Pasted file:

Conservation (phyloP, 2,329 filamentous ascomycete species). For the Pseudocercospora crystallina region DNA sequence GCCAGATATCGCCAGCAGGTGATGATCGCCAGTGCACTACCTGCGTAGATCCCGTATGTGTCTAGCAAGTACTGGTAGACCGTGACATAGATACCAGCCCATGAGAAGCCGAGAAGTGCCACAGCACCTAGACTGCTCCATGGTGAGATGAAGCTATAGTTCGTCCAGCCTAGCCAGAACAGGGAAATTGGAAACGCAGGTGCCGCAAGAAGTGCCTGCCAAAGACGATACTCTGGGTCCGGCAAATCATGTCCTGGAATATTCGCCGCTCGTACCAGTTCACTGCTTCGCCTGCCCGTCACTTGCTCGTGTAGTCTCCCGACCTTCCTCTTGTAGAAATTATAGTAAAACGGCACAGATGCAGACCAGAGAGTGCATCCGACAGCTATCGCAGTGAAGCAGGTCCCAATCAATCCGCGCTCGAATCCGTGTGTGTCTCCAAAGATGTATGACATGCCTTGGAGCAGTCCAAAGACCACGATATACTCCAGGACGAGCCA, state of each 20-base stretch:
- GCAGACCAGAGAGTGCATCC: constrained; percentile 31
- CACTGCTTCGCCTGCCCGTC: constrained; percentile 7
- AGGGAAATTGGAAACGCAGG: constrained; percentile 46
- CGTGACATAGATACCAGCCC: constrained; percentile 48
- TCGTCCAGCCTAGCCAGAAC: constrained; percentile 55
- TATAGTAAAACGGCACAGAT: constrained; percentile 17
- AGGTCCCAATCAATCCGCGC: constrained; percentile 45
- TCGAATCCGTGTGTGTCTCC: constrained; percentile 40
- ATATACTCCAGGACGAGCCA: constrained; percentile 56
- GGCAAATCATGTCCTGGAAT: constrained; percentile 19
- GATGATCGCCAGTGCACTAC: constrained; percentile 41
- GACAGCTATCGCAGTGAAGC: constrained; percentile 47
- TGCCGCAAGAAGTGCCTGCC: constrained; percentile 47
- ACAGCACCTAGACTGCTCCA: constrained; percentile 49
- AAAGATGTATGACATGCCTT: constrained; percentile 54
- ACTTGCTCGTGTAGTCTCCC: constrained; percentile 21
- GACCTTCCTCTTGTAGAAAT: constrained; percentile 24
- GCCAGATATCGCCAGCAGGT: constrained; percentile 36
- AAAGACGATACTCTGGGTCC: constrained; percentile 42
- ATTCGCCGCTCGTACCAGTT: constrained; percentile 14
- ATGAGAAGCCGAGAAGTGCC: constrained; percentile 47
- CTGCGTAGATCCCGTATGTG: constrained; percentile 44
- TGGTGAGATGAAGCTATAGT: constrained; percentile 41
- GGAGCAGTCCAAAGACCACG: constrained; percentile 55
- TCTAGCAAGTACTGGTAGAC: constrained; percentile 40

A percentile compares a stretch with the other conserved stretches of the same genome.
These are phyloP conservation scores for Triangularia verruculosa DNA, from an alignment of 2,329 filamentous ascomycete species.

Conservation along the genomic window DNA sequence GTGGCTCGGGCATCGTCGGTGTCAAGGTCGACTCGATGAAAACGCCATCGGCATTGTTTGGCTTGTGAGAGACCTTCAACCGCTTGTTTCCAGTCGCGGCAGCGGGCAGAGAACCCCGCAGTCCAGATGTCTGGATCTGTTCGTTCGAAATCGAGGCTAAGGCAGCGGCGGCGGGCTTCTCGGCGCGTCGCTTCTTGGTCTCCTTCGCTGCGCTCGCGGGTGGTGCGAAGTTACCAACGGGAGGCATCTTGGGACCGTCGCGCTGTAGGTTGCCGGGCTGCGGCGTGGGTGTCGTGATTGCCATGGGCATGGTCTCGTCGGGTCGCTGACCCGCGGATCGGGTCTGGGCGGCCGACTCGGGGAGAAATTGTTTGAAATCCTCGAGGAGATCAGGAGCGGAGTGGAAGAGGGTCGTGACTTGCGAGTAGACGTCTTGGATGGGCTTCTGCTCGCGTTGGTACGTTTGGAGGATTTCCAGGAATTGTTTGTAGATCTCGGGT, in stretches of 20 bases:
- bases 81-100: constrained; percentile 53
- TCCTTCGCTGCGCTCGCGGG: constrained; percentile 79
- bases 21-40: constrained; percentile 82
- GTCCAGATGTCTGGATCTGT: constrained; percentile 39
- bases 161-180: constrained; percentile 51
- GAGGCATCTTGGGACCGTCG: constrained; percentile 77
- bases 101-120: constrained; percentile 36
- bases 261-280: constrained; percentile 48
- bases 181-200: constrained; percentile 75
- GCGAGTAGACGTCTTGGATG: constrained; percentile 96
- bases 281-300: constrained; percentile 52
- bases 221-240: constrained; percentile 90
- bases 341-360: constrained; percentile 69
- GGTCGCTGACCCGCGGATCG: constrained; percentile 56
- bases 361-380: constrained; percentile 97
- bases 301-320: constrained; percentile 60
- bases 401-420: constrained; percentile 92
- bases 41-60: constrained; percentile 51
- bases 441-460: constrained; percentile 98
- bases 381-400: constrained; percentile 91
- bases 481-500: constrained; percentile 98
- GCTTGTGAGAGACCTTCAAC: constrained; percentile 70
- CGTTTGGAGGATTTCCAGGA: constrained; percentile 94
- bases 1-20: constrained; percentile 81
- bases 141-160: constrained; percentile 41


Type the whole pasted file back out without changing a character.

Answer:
Conservation (phyloP, 2,329 filamentous ascomycete species). For the Pseudocercospora crystallina region DNA sequence GCCAGATATCGCCAGCAGGTGATGATCGCCAGTGCACTACCTGCGTAGATCCCGTATGTGTCTAGCAAGTACTGGTAGACCGTGACATAGATACCAGCCCATGAGAAGCCGAGAAGTGCCACAGCACCTAGACTGCTCCATGGTGAGATGAAGCTATAGTTCGTCCAGCCTAGCCAGAACAGGGAAATTGGAAACGCAGGTGCCGCAAGAAGTGCCTGCCAAAGACGATACTCTGGGTCCGGCAAATCATGTCCTGGAATATTCGCCGCTCGTACCAGTTCACTGCTTCGCCTGCCCGTCACTTGCTCGTGTAGTCTCCCGACCTTCCTCTTGTAGAAATTATAGTAAAACGGCACAGATGCAGACCAGAGAGTGCATCCGACAGCTATCGCAGTGAAGCAGGTCCCAATCAATCCGCGCTCGAATCCGTGTGTGTCTCCAAAGATGTATGACATGCCTTGGAGCAGTCCAAAGACCACGATATACTCCAGGACGAGCCA, state of each 20-base stretch:
- GCAGACCAGAGAGTGCATCC: constrained; percentile 31
- CACTGCTTCGCCTGCCCGTC: constrained; percentile 7
- AGGGAAATTGGAAACGCAGG: constrained; percentile 46
- CGTGACATAGATACCAGCCC: constrained; percentile 48
- TCGTCCAGCCTAGCCAGAAC: constrained; percentile 55
- TATAGTAAAACGGCACAGAT: constrained; percentile 17
- AGGTCCCAATCAATCCGCGC: constrained; percentile 45
- TCGAATCCGTGTGTGTCTCC: constrained; percentile 40
- ATATACTCCAGGACGAGCCA: constrained; percentile 56
- GGCAAATCATGTCCTGGAAT: constrained; percentile 19
- GATGATCGCCAGTGCACTAC: constrained; percentile 41
- GACAGCTATCGCAGTGAAGC: constrained; percentile 47
- TGCCGCAAGAAGTGCCTGCC: constrained; percentile 47
- ACAGCACCTAGACTGCTCCA: constrained; percentile 49
- AAAGATGTATGACATGCCTT: constrained; percentile 54
- ACTTGCTCGTGTAGTCTCCC: constrained; percentile 21
- GACCTTCCTCTTGTAGAAAT: constrained; percentile 24
- GCCAGATATCGCCAGCAGGT: constrained; percentile 36
- AAAGACGATACTCTGGGTCC: constrained; percentile 42
- ATTCGCCGCTCGTACCAGTT: constrained; percentile 14
- ATGAGAAGCCGAGAAGTGCC: constrained; percentile 47
- CTGCGTAGATCCCGTATGTG: constrained; percentile 44
- TGGTGAGATGAAGCTATAGT: constrained; percentile 41
- GGAGCAGTCCAAAGACCACG: constrained; percentile 55
- TCTAGCAAGTACTGGTAGAC: constrained; percentile 40

A percentile compares a stretch with the other conserved stretches of the same genome.
These are phyloP conservation scores for Triangularia verruculosa DNA, from an alignment of 2,329 filamentous ascomycete species.

Conservation along the genomic window DNA sequence GTGGCTCGGGCATCGTCGGTGTCAAGGTCGACTCGATGAAAACGCCATCGGCATTGTTTGGCTTGTGAGAGACCTTCAACCGCTTGTTTCCAGTCGCGGCAGCGGGCAGAGAACCCCGCAGTCCAGATGTCTGGATCTGTTCGTTCGAAATCGAGGCTAAGGCAGCGGCGGCGGGCTTCTCGGCGCGTCGCTTCTTGGTCTCCTTCGCTGCGCTCGCGGGTGGTGCGAAGTTACCAACGGGAGGCATCTTGGGACCGTCGCGCTGTAGGTTGCCGGGCTGCGGCGTGGGTGTCGTGATTGCCATGGGCATGGTCTCGTCGGGTCGCTGACCCGCGGATCGGGTCTGGGCGGCCGACTCGGGGAGAAATTGTTTGAAATCCTCGAGGAGATCAGGAGCGGAGTGGAAGAGGGTCGTGACTTGCGAGTAGACGTCTTGGATGGGCTTCTGCTCGCGTTGGTACGTTTGGAGGATTTCCAGGAATTGTTTGTAGATCTCGGGT, in stretches of 20 bases:
- bases 81-100: constrained; percentile 53
- TCCTTCGCTGCGCTCGCGGG: constrained; percentile 79
- bases 21-40: constrained; percentile 82
- GTCCAGATGTCTGGATCTGT: constrained; percentile 39
- bases 161-180: constrained; percentile 51
- GAGGCATCTTGGGACCGTCG: constrained; percentile 77
- bases 101-120: constrained; percentile 36
- bases 261-280: constrained; percentile 48
- bases 181-200: constrained; percentile 75
- GCGAGTAGACGTCTTGGATG: constrained; percentile 96
- bases 281-300: constrained; percentile 52
- bases 221-240: constrained; percentile 90
- bases 341-360: constrained; percentile 69
- GGTCGCTGACCCGCGGATCG: constrained; percentile 56
- bases 361-380: constrained; percentile 97
- bases 301-320: constrained; percentile 60
- bases 401-420: constrained; percentile 92
- bases 41-60: constrained; percentile 51
- bases 441-460: constrained; percentile 98
- bases 381-400: constrained; percentile 91
- bases 481-500: constrained; percentile 98
- GCTTGTGAGAGACCTTCAAC: constrained; percentile 70
- CGTTTGGAGGATTTCCAGGA: constrained; percentile 94
- bases 1-20: constrained; percentile 81
- bases 141-160: constrained; percentile 41